Let the parades begin…
Mardi Gras in New Orleans Information
Mardi Gras is an annual festival held in New Orleans, United States.
The New Orleans Carnival season, has its history with the Christmas season and starts after the Twelfth Night of Christmas, or the Epiphany (6 January). During the carnival season there will be numerous parades, balls (some of them masquerade balls) and king cake parties. It has traditionally been part of the winter social season in New Orleans and at one time "coming out" parties for young women and débutante balls were often held during this time of the year.
The parades in New Orleans are organised by krewes. A krewe is basically a club or group who put on the parades and balls. During parades at Mardi Gras, krewe float riders throw various items into to the crowds. The most common items thrown are strings of plastic colorful beads, doubloons (aluminum or wooden dollar-sized coins usually impressed with a krewe logo), decorated plastic cups, and small inexpensive toys. Major krewes follow the same parade schedule and route each year.
The celebration of Mardi Gras was brought to Louisiana by early French settlers. The first record of the holiday being celebrated in Louisiana was at the mouth of the Mississippi River on 3 March 1699.
The exact starting date for Mardi Gras in New Orleans is not known, but it is known that in 1743 that organised balls around this time of year were taking place. Parades and the wearing of masks on Mardi Gras had also taken place for some time. However, for various reasons Mardi Gras celebrations have often been prohibited by law over the years. In 1833 Bernard Xavier de Marigny de Mandeville, a rich plantation owner of French descent, raised money to fund an official Mardi Gras celebration.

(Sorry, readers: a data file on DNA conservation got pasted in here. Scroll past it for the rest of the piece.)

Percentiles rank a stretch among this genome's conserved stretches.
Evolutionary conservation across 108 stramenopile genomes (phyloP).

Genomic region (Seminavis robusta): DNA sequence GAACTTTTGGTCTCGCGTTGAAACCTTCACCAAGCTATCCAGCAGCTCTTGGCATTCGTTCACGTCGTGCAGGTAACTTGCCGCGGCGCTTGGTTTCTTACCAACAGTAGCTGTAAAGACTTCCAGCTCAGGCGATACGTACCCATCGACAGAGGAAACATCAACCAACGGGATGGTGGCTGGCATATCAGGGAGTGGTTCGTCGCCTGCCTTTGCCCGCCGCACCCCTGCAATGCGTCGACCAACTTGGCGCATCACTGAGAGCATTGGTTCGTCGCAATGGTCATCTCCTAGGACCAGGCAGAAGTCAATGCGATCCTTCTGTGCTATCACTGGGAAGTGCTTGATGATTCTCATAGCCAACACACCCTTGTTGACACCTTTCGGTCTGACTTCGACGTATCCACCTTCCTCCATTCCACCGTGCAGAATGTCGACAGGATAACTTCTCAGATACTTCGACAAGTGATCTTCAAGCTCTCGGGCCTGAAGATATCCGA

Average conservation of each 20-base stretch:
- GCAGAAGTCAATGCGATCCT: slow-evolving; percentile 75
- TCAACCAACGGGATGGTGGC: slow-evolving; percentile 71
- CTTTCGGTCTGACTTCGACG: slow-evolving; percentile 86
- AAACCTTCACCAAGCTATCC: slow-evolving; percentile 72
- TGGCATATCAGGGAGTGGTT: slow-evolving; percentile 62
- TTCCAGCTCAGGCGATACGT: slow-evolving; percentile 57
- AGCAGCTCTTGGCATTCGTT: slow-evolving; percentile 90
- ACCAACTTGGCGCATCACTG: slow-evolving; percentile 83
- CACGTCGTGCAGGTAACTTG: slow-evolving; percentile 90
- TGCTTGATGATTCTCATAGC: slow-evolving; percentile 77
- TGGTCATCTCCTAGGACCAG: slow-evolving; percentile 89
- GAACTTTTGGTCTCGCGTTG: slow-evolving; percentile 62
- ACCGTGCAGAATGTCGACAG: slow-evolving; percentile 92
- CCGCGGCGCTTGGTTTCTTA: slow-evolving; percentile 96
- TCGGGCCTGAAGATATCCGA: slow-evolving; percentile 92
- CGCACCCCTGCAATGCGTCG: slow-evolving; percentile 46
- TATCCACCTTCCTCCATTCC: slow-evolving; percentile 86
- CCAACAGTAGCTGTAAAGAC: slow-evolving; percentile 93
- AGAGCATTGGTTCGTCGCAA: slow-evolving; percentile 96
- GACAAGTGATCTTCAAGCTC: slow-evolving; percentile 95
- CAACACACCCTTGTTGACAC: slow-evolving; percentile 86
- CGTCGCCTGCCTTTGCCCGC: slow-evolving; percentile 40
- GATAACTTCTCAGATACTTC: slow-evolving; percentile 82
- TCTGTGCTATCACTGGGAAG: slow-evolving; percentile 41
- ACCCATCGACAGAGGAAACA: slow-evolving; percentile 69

The traditional colors of Mardi Gras are purple (justice), gold (power) and green (faith). These colors are said to have been chosen by Grand Duke Alexis Alexandrovitch Romanoff of Russia during a visit to New Orleans in 1872. This doctrine was reaffirmed in 1892, when the Rex Parade theme "Symbolism of Colors" gave the colors their meanings.
The Festival Season
The Twelfth Night Revelers, one of the festivals oldest krewes, holds a masked ball each year on 6 January to mark the commencement of the festival. Many of the festivals oldest groups such as the Elves of Oberon and the High Priests of Mithras hold masked balls, but do not parade in public.
The parade season starts some three weekends before Fat Tuesday (or Mardi Gras in French). Fat Tuesday is also commonly known around the Christian world as Shrove Tuesday and it is the day before Ash Wednesday. There is usually at least one parade every night starting two Fridays before Mardi Gras, but many days have several large parades. The largest and most elaborate parades take place during the last five days of the season. In the final week of the festival, many events occur throughout New Orleans and the surrounding communities.
While many tourists center their Mardi Gras season activities on Bourbon Street and the French Quarter, because of its narrow streets and overhead obstructions none of the major Mardi Gras parades has entered the French Quarter since 1972. Instead, major parades originate in the Uptown and Mid-City districts and follow a route along St. Charles Avenue and Canal Street, on the upriver side of the French Quarter.
To New Orleanians, "Mardi Gras" specifically refers to the Tuesday before lent, the highlight of the season. The term can also be used less specifically to the complete carnival season, and is often referred to as "the Mardi Gras season". The term "Fat Tuesday" or "Mardi Gras Day" always refers only to that specific day.
Weekend before Mardi Gras
The population of New Orleans more than doubles with visitors on the weekend before Mardi Gras. Thursday night starts with a bang with an all-women's parade featuring the Krewe of Muses. The parade is relatively new starting in 2001, but its membership has more than tripled since. It is popular for its items thrown away and themes mocking politicians and celebrities.
Friday night is the occasion of the large Krewe of Hermes and satirical Krewe D'État parades, ending with one of the fastest growing krewes, the Krewe of Morpheus. There are several smaller neighborhood parades like the Krewe of Barkus and the Krewe of OAK.